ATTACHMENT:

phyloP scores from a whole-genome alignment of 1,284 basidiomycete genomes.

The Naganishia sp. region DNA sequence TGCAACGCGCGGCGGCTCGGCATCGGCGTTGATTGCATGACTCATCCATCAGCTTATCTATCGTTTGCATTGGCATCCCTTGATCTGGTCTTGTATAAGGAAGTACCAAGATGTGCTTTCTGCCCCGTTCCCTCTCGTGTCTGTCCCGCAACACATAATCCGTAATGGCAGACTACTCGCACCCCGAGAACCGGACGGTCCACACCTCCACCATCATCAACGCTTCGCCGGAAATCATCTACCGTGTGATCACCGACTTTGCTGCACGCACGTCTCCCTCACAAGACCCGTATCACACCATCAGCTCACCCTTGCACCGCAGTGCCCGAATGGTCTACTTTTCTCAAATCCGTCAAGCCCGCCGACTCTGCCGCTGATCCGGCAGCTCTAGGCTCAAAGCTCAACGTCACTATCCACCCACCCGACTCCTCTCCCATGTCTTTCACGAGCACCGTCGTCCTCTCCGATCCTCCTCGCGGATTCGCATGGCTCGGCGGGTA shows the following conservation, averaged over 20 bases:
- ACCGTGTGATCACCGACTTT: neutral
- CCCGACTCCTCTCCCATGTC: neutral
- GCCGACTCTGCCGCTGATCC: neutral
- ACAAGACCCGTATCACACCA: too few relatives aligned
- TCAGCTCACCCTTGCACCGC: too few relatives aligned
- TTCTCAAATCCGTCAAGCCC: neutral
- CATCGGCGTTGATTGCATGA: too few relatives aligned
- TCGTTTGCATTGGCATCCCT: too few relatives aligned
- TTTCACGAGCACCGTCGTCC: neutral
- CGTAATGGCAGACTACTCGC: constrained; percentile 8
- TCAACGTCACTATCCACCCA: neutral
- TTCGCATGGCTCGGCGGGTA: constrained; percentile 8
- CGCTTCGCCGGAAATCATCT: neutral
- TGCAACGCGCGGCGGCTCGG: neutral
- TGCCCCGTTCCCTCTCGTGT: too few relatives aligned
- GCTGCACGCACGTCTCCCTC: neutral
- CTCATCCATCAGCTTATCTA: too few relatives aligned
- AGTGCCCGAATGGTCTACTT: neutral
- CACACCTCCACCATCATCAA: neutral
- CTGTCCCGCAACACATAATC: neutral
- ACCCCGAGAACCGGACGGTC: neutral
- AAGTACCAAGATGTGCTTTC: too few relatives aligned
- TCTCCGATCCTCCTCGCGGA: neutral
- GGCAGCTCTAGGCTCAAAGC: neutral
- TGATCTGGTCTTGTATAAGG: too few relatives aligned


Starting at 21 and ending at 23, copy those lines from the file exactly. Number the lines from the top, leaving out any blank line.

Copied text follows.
- CACACCTCCACCATCATCAA: neutral
- CTGTCCCGCAACACATAATC: neutral
- ACCCCGAGAACCGGACGGTC: neutral